They tried to charge me P1200 for books, again, based on the published price of the book on the dust jacket/ cover, totally disregarding the value declared by the sender on the customs declaration form ($0-$1), and basing the rate on the published rates on the cover. Now if I had purchased the books that would have been fine, or if they had wanted to tax me on the declared value on the customs form, I’d have been fine with that too.
But the smug customs guy said that regardless of the “declared value” or whether it was a gift or it was purchased, I had to pay the taxable amount based on the value of the book as
published on the cover!
And then they accused me of trying to evade taxes! And of treating them like animals, to boot! I did not personally insult them, I was just demanding for information on why they were charging me an exorbitant amount of money!
And then the customs officer goes, “O sige, ililibre ka namin ngayon pero last mo na to…. Boys, tandaan nyo tong babaeng ito…. Sa susunod hindi na yan libre, magbabayad na yan ng tax.” (Translation: “Ok, we’ll let this slide for now, but this will be your last. Boys, remember this girl… Next time she won’t get off free, she’ll have to pay the tax.”
It was really traumatic for me. I was thinking, if it was really customs procedure, why don’t they enforce it every single time, and only when I was claiming several packages at the same time? I didn’t see the point of claiming packages one at a time because it meant too many trips to the post office, but why weren’t they flagging me down when I only had one parcel to claim? And if it really was the law, how come they were willing to “let it slide”?
But it doesn’t end there.
Indignantly, I called all possible outlets at the Bureau of Customs but they were volleying me around, so as a last resort, I sent them a letter.
I related the incident in my letter, and pointed out the Tariff Law on books:
BOOK I: TARIFF LAW
Sec. 105. Conditionally Free Importations. — The following articles shall be exempt from the payment of import duties upon compliance with the formalities prescribed in, or with the regulations which shall be promulgated by the Commissioner of Customs with the approval of the department head:
s. Philosophical, historical, economic, scientific, technical and vocational books specially imported for the bona fide use and by the order of any society or institution, incorporated or established solely for philosophical, educational, scientific, charitable or literary purposes, or for the encouragement of the fine arts, or for the bona fide use of and by the order of any institution of learning in the Philippines: Provided, That the provisions of this subsection shall apply to books not exceeding two copies of any one work when imported by any individual for his own use, and not for barter, sale or hire.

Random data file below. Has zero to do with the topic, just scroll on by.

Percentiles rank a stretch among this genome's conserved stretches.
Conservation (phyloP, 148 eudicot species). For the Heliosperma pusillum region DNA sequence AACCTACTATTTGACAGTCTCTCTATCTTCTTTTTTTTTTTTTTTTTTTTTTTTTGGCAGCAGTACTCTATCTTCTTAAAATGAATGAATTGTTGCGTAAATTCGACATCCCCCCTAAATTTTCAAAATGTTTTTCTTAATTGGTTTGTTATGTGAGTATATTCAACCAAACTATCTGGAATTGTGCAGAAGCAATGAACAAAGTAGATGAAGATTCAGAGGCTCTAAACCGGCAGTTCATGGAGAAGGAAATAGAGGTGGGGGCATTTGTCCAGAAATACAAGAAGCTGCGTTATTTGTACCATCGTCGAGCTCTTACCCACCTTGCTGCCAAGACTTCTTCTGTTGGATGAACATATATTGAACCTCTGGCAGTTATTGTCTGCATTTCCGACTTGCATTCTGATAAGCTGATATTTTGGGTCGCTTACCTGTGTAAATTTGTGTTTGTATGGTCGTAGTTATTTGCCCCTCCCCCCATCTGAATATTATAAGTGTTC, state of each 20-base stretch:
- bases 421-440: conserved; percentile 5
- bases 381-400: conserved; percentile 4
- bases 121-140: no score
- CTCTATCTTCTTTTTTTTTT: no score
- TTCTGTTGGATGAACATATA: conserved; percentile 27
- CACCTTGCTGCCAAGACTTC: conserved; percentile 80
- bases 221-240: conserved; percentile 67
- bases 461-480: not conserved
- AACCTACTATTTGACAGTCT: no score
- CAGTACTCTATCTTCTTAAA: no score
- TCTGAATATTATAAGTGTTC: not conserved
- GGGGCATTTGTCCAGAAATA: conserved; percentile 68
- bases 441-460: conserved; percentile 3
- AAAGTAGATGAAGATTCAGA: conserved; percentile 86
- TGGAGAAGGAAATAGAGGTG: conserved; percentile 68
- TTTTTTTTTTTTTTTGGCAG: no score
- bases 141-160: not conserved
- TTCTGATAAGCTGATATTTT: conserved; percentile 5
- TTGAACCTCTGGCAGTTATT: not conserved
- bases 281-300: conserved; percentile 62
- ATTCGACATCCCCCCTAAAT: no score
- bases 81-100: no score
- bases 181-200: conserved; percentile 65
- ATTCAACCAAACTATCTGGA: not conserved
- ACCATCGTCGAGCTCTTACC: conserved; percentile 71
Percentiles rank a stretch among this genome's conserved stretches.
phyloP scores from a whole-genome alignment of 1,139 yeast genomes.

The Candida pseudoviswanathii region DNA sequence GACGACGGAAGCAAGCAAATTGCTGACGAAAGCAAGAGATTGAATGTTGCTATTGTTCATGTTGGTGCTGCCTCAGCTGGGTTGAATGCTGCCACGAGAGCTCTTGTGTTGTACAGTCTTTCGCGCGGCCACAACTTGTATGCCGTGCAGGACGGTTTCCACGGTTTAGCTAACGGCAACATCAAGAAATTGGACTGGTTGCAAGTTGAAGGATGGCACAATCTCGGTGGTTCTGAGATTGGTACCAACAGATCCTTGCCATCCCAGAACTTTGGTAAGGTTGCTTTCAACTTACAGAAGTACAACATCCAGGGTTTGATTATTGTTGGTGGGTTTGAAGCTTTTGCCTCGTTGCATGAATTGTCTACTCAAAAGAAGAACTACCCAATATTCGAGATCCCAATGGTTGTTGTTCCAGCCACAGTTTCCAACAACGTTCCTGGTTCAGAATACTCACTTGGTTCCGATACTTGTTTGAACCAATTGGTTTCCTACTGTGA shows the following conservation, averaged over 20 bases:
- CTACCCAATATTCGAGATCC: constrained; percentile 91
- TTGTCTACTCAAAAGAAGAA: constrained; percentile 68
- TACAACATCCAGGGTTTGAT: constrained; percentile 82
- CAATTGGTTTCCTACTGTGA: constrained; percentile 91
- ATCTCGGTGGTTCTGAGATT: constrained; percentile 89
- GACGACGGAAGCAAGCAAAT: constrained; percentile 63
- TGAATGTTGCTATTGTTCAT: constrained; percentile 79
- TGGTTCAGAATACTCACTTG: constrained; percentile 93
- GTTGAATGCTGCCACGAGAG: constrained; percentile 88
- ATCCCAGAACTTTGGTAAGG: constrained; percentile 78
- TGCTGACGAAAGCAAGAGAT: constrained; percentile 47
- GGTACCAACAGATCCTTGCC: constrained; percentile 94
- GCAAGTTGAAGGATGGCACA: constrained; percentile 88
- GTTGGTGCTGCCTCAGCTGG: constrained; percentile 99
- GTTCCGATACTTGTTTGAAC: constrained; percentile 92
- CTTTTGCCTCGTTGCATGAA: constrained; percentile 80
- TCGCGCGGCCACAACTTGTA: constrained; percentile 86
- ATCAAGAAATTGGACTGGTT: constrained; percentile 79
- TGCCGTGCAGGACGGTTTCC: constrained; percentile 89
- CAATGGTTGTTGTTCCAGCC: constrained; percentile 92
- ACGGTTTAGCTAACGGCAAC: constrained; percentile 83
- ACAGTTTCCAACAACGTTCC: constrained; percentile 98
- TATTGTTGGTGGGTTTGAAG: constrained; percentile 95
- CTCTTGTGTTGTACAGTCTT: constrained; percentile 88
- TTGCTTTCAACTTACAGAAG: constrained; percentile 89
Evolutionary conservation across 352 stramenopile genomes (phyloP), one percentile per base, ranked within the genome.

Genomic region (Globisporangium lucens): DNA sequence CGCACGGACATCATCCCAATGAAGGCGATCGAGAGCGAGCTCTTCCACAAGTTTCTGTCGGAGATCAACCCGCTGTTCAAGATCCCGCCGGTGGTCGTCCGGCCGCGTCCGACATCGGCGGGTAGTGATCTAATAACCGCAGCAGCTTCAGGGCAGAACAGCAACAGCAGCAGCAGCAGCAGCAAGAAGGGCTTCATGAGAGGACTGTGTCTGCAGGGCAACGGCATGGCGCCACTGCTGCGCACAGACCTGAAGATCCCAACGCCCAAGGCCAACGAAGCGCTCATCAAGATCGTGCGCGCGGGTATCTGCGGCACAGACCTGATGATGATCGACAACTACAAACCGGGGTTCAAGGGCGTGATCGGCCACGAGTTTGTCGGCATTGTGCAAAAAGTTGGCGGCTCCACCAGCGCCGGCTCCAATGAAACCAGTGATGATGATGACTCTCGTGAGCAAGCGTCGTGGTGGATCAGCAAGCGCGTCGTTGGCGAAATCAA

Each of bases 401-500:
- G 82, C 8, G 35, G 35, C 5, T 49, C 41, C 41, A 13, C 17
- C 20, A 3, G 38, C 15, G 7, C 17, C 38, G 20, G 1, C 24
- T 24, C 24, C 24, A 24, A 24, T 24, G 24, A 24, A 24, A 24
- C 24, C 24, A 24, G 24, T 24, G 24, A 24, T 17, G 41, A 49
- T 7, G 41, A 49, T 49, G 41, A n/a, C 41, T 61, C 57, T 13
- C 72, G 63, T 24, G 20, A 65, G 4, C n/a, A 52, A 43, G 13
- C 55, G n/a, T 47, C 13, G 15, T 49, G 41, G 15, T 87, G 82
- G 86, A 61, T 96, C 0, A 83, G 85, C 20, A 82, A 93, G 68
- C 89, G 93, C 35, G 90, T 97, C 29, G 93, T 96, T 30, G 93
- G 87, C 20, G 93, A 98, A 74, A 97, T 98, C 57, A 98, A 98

Bibles, missals, prayerbooks, koran, ahadith and other religious books of similar nature and extracts therefrom, hymnal and hymns for religious uses, specially prepared books, music and other instrumental aids for the deaf, mute or blind, and textbooks prescribed for use in any school in the Philippines: Provided, That complete books published in parts in periodical form shall not be classified herein.
t. Newsprint, whenever imported by or for publishers for the exclusive use in the publication of newspapers.
u. Articles donated to public or private institutions established solely for educational, scientific, cultural, charitable, health, relief, philanthropic or religious purposes, for free distribution among, or exclusive use of, the needy.
I ended up sending a three-page incident report to the BOC via fax and email, and thought nothing would happen, that my letter would be swallowed up by the great abyss that is our government bureaucracy…
And then an officer from the Internal Inquiry and Prosecution Division-Customs Intelligence and Investigation Service (IIPD-CIIS) (who would have thought they had this department) actually called me up regarding my letter and informed me that they have sent a subpoena to the said customs officer.
They actually wanted to invite me over to the BOC for a dialogue, which I refused, in light of my backbreaking workload, and besides, if I wanted to see the guy I’d really just have to go to the post office.
The officer said they needed me to withdraw my complaint or come up with a resolution so they can file the case as resolved.
So I asked them to fax me a copy of the letter filed by the customs officer, and they did,and I was apoplectic with disbelief. Here are some extracts from the letter (note the sleaziness oozing from it) in italics, comments mine:
“Being the Customs Representative, I am duty-bound to observe and effect the standard procedures in effecting the ends of the agency to the public in the most cordial and professional manner. As always, the normal process was observed to the letter, from opening/inspection of the parcel item to the levy of duties, if any, all of which within the sight of public and postal employees assisting in the Customs station. However upon inspection of the contents of the parcel, there appeared a cover price on the books contained thereof, of which per provisions from the customs manual, subject parcel item was taxable.”